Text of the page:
Leveraging Deferreds in Backbonejs
TL;DR - Assigning Deferreds as Model / Collection properties can make
your life much easier.
We've been working with Backbone.js a lot this year and this is one of
the best tricks we've discovered for making complex Backbone apps a bit
easier to manage. Most Backbone apps require some sort of bootstrapping
process to initialize themselves with data. In a perfect world, you can
populate your application with JSON by direct reference to your backend
code, as illustrated by this example from the Backbone Docs:
But for the majority of implementations, this just isn't practical to do.
Either you have too much data to load it synchronously or you may not
even have a conventional view layer connected to your backend. In any
case, we've found a clever solution to getting data and rendering in a
Deferred Objects have been part of jQuery since the 1.5 release and are
an underlying part of all AJAX functions in jQuery. If you're looking
for a more detailed explaination of how Deferreds work, check out
Nico's post on the subject. For now, let's settle for the pithy
explaination from the jQuery API Docs:
"[Deferred objects are] chainable utility object[s] that can register
multiple callbacks into callback queues, invoke callback queues, and
relay the success or failure state of any synchronous or asynchronous
Basically, if you have access to a deferred object, you can reliably
bind callback functions to the state of a function now and forever,
regardless of how or when that function is "resolved."
Now what's really cool is that jQuery AJAX functions return a Deferred
object. This is what lets you chain callbacks directly off of
AJAX methods, but it's even better when you can leverage that returned
value from a completely different scope. This becomes a really important
behavior in a Backbone app, but only if you know how to take advantage
Using Deferreds with Backbone
First, let's take a look at a simple Backbone example:
Press the "run" button on the upper right corner to see it's output.
Put them in your Collections & Models
Let's start off with a Backbone Collection (or Model) that we want to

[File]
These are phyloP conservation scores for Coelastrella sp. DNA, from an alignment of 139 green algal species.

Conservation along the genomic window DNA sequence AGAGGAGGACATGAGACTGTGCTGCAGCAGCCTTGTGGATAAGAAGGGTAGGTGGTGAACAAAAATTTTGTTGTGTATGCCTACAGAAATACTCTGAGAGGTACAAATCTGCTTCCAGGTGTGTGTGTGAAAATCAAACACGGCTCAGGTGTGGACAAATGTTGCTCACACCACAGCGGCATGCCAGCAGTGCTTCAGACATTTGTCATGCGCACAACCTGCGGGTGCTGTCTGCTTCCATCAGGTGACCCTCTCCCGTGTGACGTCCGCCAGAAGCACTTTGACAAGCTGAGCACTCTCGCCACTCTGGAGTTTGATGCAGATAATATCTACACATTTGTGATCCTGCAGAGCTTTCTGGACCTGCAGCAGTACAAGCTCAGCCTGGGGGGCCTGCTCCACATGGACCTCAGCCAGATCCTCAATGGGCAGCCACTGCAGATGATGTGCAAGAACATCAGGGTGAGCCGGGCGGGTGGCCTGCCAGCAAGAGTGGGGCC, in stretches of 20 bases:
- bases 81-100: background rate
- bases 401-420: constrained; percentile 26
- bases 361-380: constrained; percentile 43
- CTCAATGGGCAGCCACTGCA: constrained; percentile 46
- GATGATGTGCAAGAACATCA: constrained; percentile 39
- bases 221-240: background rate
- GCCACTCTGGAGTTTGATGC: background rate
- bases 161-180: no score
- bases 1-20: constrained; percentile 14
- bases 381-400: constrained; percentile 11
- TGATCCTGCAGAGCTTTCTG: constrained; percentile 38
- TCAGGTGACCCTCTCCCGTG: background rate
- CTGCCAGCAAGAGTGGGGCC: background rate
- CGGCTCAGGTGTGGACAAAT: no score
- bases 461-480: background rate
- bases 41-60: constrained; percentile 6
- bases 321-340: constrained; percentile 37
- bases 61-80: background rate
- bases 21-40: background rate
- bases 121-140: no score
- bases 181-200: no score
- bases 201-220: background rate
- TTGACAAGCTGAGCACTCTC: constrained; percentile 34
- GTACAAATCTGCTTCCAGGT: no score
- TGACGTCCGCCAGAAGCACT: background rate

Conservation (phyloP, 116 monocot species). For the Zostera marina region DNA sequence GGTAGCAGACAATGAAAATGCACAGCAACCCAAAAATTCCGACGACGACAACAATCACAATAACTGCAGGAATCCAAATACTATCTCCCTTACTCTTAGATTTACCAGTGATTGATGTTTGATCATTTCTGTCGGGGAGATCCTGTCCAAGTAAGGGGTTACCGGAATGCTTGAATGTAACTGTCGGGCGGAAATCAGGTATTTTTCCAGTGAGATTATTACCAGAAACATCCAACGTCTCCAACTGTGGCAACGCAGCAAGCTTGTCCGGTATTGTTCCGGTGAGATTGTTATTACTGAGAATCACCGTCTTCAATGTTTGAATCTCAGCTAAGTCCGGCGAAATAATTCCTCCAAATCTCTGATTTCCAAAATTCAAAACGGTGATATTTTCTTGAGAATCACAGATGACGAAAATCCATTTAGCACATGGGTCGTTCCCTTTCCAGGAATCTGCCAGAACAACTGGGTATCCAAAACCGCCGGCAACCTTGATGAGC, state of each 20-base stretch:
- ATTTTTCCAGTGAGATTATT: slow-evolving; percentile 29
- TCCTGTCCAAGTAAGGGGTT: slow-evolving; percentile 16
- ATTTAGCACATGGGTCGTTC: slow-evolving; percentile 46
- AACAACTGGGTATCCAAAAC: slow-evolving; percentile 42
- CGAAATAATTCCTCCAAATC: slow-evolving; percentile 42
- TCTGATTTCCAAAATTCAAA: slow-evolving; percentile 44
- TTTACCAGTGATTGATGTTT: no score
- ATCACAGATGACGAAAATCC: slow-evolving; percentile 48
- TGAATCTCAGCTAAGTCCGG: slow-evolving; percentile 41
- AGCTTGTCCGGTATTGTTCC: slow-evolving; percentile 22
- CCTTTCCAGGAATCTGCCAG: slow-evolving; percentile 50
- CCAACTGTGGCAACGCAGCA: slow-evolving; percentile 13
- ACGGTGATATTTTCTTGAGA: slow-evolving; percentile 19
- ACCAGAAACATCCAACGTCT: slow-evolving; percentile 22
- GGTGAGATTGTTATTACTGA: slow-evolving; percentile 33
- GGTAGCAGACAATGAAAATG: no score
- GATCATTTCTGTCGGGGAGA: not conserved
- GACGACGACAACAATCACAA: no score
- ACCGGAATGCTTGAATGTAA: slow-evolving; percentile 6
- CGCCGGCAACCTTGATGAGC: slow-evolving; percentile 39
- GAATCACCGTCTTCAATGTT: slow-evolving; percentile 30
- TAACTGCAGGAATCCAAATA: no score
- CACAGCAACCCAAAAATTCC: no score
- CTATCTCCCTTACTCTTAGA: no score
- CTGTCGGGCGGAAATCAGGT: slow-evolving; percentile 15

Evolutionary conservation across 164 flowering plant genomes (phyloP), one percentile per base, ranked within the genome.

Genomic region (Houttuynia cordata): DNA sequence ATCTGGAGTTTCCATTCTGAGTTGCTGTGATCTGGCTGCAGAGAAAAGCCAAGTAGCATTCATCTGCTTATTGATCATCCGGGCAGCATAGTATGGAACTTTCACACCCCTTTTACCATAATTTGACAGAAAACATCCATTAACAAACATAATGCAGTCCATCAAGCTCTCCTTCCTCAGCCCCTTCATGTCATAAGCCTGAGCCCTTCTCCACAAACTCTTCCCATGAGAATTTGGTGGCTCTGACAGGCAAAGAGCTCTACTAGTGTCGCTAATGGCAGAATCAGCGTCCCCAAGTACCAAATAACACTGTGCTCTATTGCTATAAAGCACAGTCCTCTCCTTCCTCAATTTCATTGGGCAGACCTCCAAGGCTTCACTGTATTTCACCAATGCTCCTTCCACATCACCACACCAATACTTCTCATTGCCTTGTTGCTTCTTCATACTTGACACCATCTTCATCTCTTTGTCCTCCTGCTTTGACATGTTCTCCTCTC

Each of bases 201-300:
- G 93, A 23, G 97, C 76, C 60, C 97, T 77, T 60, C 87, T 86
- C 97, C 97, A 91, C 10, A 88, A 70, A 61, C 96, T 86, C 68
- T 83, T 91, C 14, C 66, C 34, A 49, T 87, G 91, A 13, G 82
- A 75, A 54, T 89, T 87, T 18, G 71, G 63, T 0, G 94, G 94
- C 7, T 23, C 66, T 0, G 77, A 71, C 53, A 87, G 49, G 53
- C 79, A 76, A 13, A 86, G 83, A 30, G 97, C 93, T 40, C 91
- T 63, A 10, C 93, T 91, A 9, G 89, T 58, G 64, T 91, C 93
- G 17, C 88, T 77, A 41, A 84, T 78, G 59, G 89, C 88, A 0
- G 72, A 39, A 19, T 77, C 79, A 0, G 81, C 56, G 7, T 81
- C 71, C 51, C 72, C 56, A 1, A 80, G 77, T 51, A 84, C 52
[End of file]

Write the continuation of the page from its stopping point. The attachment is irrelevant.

automatically populate itself with data on creation. All we need to do is make a
this.fetch() in the initializer, right? Absolutely. But the difference
is that we assign the Deferred object returned from
Access them in your Views
Now there's no reason why you'd need to do this in the initialize
method, but it makes grabbing a Collection's data as simple as creating
an instance of it. This probably doesn't look much different than what
you're already doing with Backbone. But here's the fun part:
There are a few things at play in this example: we're defining a basic
view, and instantiating it along with the collection from above. When we
create the view instance, our collection is passed into it, linking the
two together in our app. This allows us to reference the collection from
within our view.
Solve state problems by ignoring them
Notice how we're able to call myView.render() as soon as we've
created the view instance? This is because there's a deferred
object between us and rendering the view--and we can rely on that to execute
this as soon as it's ready. When render creates a callback off of the
collection's deferred object, we know that this method won't be called
until the collection.fetch() is complete.
There's no need for us to check anything other than the deferred object
to know whether the request has succeeded or failed.
By assigning the deferreds issued by Model and Collection methods which
return AJAX calls, it becomes really easy to code Backbone Apps that load
data asynchronously, without having to write any extra code to check if
your data is loaded.
And $.when() you've got more than 1...
For extra credit, you can use jQuery.when() to handle multiple
deferred objects simultaneously and when you need to deal with
objects that might be deferreds. Here's a quick example:
When I'm not replying to Backbone issues on Github, you can usually find me in #documentcloud on Freenode IRC, nick wookiehangover. Please hit me up with any questions!
Update [11/25/11]: While playing around with different ways of using Common JS Promises outside of jQuery, I implemented jQuery style deferreds as an Underscore module. The project is available on Github if you're interested!
Update [12/4/11]: Even better, updated interactive example with jsfiddle, added info about $.when